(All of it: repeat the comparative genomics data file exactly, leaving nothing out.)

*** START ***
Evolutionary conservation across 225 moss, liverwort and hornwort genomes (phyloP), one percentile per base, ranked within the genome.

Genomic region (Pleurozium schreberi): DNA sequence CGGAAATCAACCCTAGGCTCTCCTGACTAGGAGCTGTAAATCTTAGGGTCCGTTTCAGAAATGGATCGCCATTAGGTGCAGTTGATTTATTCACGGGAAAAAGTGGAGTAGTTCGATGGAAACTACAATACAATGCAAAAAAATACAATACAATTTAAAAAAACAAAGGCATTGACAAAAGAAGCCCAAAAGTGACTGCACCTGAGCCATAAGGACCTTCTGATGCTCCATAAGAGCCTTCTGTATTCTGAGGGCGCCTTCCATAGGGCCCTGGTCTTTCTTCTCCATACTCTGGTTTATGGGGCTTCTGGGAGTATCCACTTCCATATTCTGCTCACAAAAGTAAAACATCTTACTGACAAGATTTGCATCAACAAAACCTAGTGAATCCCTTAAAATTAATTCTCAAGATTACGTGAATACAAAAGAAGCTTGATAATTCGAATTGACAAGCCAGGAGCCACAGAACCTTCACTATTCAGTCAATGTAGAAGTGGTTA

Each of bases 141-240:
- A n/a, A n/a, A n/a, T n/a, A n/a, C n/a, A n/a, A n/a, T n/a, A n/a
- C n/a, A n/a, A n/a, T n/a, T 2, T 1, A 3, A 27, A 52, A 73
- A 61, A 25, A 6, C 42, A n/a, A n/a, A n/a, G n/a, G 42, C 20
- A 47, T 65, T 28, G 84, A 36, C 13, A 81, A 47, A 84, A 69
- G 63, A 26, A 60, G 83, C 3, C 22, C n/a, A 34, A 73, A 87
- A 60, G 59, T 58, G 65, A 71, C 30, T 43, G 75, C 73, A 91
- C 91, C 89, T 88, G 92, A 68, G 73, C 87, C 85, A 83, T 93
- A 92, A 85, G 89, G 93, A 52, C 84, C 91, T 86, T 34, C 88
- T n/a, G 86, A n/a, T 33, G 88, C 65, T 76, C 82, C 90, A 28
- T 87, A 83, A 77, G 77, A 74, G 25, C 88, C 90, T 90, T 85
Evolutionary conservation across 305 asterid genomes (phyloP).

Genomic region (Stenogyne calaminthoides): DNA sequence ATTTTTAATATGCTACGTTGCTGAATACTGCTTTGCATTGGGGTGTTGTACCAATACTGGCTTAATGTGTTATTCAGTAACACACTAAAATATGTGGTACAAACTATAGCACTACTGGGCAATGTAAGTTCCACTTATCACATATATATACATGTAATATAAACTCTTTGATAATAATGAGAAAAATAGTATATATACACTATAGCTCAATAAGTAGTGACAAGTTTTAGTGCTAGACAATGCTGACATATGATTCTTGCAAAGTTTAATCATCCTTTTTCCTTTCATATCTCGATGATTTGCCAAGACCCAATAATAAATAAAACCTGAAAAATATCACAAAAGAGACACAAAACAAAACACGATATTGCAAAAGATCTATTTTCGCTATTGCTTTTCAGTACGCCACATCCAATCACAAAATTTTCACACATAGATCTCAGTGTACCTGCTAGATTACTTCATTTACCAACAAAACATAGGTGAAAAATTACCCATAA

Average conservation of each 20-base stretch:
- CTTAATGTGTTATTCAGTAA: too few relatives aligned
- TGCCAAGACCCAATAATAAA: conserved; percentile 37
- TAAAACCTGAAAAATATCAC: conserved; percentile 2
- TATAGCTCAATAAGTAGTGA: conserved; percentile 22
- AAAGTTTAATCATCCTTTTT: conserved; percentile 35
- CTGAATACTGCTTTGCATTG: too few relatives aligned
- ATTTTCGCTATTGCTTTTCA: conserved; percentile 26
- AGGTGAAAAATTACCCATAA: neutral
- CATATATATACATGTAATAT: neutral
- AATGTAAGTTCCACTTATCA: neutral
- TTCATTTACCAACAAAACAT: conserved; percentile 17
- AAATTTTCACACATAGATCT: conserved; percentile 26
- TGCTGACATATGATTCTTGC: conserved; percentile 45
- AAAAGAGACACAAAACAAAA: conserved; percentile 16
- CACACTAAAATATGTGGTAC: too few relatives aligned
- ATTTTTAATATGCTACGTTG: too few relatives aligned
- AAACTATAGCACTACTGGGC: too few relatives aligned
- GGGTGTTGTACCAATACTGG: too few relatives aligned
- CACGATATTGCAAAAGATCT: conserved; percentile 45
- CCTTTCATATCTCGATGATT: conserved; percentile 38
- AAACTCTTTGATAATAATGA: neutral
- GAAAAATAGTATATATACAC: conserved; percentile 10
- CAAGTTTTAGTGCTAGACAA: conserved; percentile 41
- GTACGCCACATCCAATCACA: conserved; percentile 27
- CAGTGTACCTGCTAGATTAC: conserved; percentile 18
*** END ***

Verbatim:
Evolutionary conservation across 225 moss, liverwort and hornwort genomes (phyloP), one percentile per base, ranked within the genome.

Genomic region (Pleurozium schreberi): DNA sequence CGGAAATCAACCCTAGGCTCTCCTGACTAGGAGCTGTAAATCTTAGGGTCCGTTTCAGAAATGGATCGCCATTAGGTGCAGTTGATTTATTCACGGGAAAAAGTGGAGTAGTTCGATGGAAACTACAATACAATGCAAAAAAATACAATACAATTTAAAAAAACAAAGGCATTGACAAAAGAAGCCCAAAAGTGACTGCACCTGAGCCATAAGGACCTTCTGATGCTCCATAAGAGCCTTCTGTATTCTGAGGGCGCCTTCCATAGGGCCCTGGTCTTTCTTCTCCATACTCTGGTTTATGGGGCTTCTGGGAGTATCCACTTCCATATTCTGCTCACAAAAGTAAAACATCTTACTGACAAGATTTGCATCAACAAAACCTAGTGAATCCCTTAAAATTAATTCTCAAGATTACGTGAATACAAAAGAAGCTTGATAATTCGAATTGACAAGCCAGGAGCCACAGAACCTTCACTATTCAGTCAATGTAGAAGTGGTTA

Each of bases 141-240:
- A n/a, A n/a, A n/a, T n/a, A n/a, C n/a, A n/a, A n/a, T n/a, A n/a
- C n/a, A n/a, A n/a, T n/a, T 2, T 1, A 3, A 27, A 52, A 73
- A 61, A 25, A 6, C 42, A n/a, A n/a, A n/a, G n/a, G 42, C 20
- A 47, T 65, T 28, G 84, A 36, C 13, A 81, A 47, A 84, A 69
- G 63, A 26, A 60, G 83, C 3, C 22, C n/a, A 34, A 73, A 87
- A 60, G 59, T 58, G 65, A 71, C 30, T 43, G 75, C 73, A 91
- C 91, C 89, T 88, G 92, A 68, G 73, C 87, C 85, A 83, T 93
- A 92, A 85, G 89, G 93, A 52, C 84, C 91, T 86, T 34, C 88
- T n/a, G 86, A n/a, T 33, G 88, C 65, T 76, C 82, C 90, A 28
- T 87, A 83, A 77, G 77, A 74, G 25, C 88, C 90, T 90, T 85
Evolutionary conservation across 305 asterid genomes (phyloP).

Genomic region (Stenogyne calaminthoides): DNA sequence ATTTTTAATATGCTACGTTGCTGAATACTGCTTTGCATTGGGGTGTTGTACCAATACTGGCTTAATGTGTTATTCAGTAACACACTAAAATATGTGGTACAAACTATAGCACTACTGGGCAATGTAAGTTCCACTTATCACATATATATACATGTAATATAAACTCTTTGATAATAATGAGAAAAATAGTATATATACACTATAGCTCAATAAGTAGTGACAAGTTTTAGTGCTAGACAATGCTGACATATGATTCTTGCAAAGTTTAATCATCCTTTTTCCTTTCATATCTCGATGATTTGCCAAGACCCAATAATAAATAAAACCTGAAAAATATCACAAAAGAGACACAAAACAAAACACGATATTGCAAAAGATCTATTTTCGCTATTGCTTTTCAGTACGCCACATCCAATCACAAAATTTTCACACATAGATCTCAGTGTACCTGCTAGATTACTTCATTTACCAACAAAACATAGGTGAAAAATTACCCATAA

Average conservation of each 20-base stretch:
- CTTAATGTGTTATTCAGTAA: too few relatives aligned
- TGCCAAGACCCAATAATAAA: conserved; percentile 37
- TAAAACCTGAAAAATATCAC: conserved; percentile 2
- TATAGCTCAATAAGTAGTGA: conserved; percentile 22
- AAAGTTTAATCATCCTTTTT: conserved; percentile 35
- CTGAATACTGCTTTGCATTG: too few relatives aligned
- ATTTTCGCTATTGCTTTTCA: conserved; percentile 26
- AGGTGAAAAATTACCCATAA: neutral
- CATATATATACATGTAATAT: neutral
- AATGTAAGTTCCACTTATCA: neutral
- TTCATTTACCAACAAAACAT: conserved; percentile 17
- AAATTTTCACACATAGATCT: conserved; percentile 26
- TGCTGACATATGATTCTTGC: conserved; percentile 45
- AAAAGAGACACAAAACAAAA: conserved; percentile 16
- CACACTAAAATATGTGGTAC: too few relatives aligned
- ATTTTTAATATGCTACGTTG: too few relatives aligned
- AAACTATAGCACTACTGGGC: too few relatives aligned
- GGGTGTTGTACCAATACTGG: too few relatives aligned
- CACGATATTGCAAAAGATCT: conserved; percentile 45
- CCTTTCATATCTCGATGATT: conserved; percentile 38
- AAACTCTTTGATAATAATGA: neutral
- GAAAAATAGTATATATACAC: conserved; percentile 10
- CAAGTTTTAGTGCTAGACAA: conserved; percentile 41
- GTACGCCACATCCAATCACA: conserved; percentile 27
- CAGTGTACCTGCTAGATTAC: conserved; percentile 18